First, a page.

Using CDs for Short Term Savings
Have you ever considered a Certificate of Deposit (CD)? I’ve never used one myself. About the time I had significant short-term savings built up I found out about high-yield savings accounts. CDs and their restrictions seemed like a product of the past. Of course, you can achieve both flexibility and high-interest with a CD laddering strategy. But that takes a bit of discipline and patience to get that up and running. So, for the past few years it’s been high-yield online savings for me.
But let’s be honest, things have been pretty stale lately in the online savings world. It hasn’t been fun watching interest rates plummet to almost 1.00% at most banks. Everyone is searching for a better place to put their short term cash flow. Most recently, the rate drop at Capital One 360 has prompted me to consider another account. While I like Capital One 360 for most of my savings goals, I can see myself moving the emergency fund from their to Ally.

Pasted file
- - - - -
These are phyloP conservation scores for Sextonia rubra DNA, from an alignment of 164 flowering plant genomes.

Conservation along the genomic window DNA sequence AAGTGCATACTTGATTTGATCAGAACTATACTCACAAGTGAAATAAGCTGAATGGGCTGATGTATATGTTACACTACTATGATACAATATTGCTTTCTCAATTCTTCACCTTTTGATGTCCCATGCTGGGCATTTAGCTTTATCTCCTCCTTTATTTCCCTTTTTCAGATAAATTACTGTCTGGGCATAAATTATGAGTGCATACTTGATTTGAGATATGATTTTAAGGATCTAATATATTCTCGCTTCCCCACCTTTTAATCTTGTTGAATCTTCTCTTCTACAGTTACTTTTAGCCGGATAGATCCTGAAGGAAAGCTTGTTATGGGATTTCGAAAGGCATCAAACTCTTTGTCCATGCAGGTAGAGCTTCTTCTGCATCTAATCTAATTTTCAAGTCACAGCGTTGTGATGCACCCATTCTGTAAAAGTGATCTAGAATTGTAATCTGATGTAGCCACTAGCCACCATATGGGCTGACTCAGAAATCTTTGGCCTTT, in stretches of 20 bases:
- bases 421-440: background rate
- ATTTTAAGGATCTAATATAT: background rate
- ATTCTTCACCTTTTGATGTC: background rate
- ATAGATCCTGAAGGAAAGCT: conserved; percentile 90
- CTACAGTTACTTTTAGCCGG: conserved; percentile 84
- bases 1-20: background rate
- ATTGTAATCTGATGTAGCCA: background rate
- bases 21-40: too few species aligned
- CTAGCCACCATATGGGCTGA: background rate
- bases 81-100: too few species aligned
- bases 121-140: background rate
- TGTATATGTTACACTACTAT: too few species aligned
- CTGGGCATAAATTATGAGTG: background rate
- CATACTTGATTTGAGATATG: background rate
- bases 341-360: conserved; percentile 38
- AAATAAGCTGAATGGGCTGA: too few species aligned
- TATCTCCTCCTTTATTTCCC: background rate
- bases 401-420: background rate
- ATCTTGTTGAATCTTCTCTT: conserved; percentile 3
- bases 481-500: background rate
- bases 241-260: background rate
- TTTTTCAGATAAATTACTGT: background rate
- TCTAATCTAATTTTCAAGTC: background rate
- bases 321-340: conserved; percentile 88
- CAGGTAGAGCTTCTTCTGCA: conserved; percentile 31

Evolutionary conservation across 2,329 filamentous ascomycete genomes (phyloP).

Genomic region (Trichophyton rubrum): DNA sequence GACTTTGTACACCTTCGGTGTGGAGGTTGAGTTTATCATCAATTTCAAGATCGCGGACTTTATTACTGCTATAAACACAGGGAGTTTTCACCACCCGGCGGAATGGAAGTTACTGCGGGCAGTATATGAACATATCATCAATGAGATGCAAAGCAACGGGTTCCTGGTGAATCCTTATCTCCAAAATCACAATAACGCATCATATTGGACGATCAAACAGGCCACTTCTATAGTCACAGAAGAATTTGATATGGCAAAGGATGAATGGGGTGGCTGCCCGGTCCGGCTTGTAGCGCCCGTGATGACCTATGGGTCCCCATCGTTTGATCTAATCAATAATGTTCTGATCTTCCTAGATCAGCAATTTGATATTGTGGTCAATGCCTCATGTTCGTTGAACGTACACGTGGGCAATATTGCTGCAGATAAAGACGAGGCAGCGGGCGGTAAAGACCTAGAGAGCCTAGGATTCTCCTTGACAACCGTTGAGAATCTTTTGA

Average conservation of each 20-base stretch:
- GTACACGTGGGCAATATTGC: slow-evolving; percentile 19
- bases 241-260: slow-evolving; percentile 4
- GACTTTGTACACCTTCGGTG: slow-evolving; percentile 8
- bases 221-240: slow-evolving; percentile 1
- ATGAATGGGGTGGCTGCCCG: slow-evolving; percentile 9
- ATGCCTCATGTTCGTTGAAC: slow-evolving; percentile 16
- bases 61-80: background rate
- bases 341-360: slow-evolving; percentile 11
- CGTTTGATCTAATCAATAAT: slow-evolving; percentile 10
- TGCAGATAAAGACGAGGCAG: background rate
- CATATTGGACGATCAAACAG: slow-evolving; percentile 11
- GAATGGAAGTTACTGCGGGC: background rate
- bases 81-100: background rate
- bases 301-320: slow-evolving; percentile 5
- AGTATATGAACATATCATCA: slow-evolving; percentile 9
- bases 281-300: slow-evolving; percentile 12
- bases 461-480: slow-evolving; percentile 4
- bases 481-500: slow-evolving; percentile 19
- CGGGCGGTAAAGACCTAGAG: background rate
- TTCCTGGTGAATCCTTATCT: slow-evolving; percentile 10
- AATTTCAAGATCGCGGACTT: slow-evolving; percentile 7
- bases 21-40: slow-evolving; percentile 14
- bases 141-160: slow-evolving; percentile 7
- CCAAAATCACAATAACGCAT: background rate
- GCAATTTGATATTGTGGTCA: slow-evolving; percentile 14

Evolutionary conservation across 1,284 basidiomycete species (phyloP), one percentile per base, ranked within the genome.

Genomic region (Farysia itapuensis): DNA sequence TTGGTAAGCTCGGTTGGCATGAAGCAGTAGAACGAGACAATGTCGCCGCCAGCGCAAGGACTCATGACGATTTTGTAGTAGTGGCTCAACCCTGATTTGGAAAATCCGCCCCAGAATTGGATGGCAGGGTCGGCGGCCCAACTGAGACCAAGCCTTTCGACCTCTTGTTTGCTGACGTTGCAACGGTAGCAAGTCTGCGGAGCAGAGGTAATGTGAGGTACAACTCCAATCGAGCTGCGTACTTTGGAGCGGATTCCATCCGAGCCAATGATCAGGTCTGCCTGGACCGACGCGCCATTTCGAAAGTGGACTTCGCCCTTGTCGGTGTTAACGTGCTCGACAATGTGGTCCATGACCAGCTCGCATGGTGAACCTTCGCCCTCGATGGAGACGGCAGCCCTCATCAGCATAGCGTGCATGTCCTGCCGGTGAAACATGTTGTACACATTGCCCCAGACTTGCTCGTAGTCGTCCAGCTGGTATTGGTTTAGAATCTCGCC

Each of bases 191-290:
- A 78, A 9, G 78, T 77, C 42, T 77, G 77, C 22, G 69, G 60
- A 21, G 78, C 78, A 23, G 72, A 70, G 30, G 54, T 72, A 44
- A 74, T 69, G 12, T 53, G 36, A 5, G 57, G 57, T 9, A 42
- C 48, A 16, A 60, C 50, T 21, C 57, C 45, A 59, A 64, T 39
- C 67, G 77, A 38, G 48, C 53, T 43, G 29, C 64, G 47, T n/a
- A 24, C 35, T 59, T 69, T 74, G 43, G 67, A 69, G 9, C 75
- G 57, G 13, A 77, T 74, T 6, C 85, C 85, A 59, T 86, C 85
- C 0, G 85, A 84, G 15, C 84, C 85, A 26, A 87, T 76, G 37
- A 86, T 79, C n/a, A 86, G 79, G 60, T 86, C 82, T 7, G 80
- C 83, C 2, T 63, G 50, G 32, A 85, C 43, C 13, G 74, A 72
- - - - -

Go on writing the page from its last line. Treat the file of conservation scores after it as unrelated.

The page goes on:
Ally Bank’s No Penalty CD
I recently reviewed Ally Bank’s products. One of the CDs they offer is a “No Penalty” 9 month CD. I can’t stop wondering whether I should move our cash to one of these no penalty CDs for a while. The CD is FDIC insured, has no fees, and doesn’t have a minimum balance. The best part about the CD is that it combines a decent yield with the flexibility (to withdraw without penalty) that you get from online high-yield savings.
- Open up a no penalty CD with Ally Bank or find another high-yield CD product.
Have you moved to the No Penalty CD? If not, where are you getting your short term cash return from?